Being mindful, living in the now, cherishing every moment,
being present—all because it will go so fast. It's something moms with little kids hear all the time, especially from
mothers of older children. I appreciate it. I understand where it comes from.
But it's really bad advice.
I adore each of my children. They are marvelous people. But
I don't always love "it"—the day-to-day process of just getting through the day. It's hard to enjoy every moment, because many
moments are frankly not that great. I spend, for example, a lot of time in
toilet stalls, or pushing a stroller through town while carrying the bike of a
toddler who has decided biking is no longer a thing of interest.
I know I'm going to miss these years. I know, on
reflection, they will have been among my happiest. But trying to savor each
moment won't impact the inevitability of my children's growing older and
needing me less, or of my pining for the days when they were little.
That inevitability is part of the process—they are supposed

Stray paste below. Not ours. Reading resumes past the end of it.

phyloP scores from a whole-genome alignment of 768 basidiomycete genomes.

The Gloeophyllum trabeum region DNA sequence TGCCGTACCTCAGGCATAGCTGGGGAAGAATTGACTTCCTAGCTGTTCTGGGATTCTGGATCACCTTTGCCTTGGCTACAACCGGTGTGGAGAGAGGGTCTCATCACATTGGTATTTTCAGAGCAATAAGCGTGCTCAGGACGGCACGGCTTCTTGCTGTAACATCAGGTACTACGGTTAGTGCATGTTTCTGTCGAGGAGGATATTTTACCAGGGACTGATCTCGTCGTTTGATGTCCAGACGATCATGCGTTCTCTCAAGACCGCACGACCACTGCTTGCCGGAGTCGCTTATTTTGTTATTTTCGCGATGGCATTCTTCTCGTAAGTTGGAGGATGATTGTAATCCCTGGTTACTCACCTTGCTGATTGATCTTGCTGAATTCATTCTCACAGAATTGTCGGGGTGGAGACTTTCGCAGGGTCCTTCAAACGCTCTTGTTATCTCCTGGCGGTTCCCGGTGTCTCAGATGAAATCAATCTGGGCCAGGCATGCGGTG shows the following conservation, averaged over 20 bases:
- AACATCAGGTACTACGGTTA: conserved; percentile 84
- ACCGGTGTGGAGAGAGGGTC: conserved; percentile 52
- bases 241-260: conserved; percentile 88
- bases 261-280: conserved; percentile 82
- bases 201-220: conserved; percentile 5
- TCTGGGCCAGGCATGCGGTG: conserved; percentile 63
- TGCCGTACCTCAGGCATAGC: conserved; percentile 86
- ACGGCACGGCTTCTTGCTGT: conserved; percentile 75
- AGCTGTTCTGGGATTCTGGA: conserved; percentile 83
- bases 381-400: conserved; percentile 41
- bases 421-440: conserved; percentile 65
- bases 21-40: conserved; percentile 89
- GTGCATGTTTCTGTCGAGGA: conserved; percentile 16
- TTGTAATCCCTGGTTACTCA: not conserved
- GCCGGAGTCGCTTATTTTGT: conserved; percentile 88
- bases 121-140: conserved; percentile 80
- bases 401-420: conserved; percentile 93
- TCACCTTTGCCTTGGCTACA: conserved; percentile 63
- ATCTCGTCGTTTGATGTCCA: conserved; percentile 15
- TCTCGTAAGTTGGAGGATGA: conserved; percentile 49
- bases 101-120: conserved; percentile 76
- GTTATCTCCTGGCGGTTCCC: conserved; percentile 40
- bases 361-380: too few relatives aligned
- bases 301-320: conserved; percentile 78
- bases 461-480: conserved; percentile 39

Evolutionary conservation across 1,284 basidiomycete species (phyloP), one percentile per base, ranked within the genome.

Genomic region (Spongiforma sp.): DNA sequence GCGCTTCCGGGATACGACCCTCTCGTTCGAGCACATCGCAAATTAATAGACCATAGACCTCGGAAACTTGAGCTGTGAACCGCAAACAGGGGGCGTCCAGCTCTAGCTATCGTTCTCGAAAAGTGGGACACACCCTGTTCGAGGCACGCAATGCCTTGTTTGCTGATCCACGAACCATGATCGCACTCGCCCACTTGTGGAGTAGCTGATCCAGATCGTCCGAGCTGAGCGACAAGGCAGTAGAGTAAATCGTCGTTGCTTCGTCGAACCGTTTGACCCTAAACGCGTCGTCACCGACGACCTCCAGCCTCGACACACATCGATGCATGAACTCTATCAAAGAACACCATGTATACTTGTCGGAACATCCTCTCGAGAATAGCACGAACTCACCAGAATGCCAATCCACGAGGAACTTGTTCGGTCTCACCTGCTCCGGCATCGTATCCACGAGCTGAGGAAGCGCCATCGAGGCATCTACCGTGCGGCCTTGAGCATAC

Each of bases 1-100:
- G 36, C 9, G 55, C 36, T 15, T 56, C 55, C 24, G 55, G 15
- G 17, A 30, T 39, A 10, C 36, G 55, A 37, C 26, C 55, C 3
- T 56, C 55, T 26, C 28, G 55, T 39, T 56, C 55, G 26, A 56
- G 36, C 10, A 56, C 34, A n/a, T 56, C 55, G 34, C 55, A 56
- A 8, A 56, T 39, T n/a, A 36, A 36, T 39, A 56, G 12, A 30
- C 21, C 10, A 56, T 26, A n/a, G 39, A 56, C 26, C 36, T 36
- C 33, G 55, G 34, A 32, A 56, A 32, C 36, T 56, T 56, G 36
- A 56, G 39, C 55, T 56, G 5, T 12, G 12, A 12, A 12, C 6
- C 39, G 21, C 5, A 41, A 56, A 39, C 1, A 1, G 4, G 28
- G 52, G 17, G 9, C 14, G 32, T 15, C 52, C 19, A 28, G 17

to get bigger, be more independent. I know the day will come when my daughters
no longer want to sleep in my arms when they are not feeling well, and my son
won't cry on my lap when he's frustrated.
[P]lease don't ask that I enjoy every minute. I don't. I won't.
It will make me sad, but sadness and loss are parts of all
relationships. What's important is that when I reminisce on these years, even
though I might ache for them at times, it will reinforce how happy they have made me. Sometimes a little distance reveals more overall joy than forcing yourself to feel it in every
moment of your life, in real time.
Because many moments are not ones you want to live in, but
rather get out of, quickly. Like playing peek-a-boo when you're stressed about a
deadline or standing in a playground with a stomach flu. The existential crises
that can arise from explaining, again, to another human being how to blow one's
Some aspects of parenting that I expected to be hard have turned out not to be, while some of the excruciating ones I never even saw coming. Before having children, I dreaded diapers and thought they
were gross. They're not. But here's what is: wiping a child's feces off the side of a
public toilet bowl. In 90-degree heat. While 7 months' pregnant with your third baby.
But if I pull back from those moments and look at the big picture, I do know that I am enjoying these years.
And because of this, I know I will look back on them wishing I could
live them again, even as I wake up some mornings staring into the abyss of
10 hours alone with three children and I think, "I can't." Because at the ends of those days,
when my children are back in their beds for the night, I still look back on the day
and feel tired but content.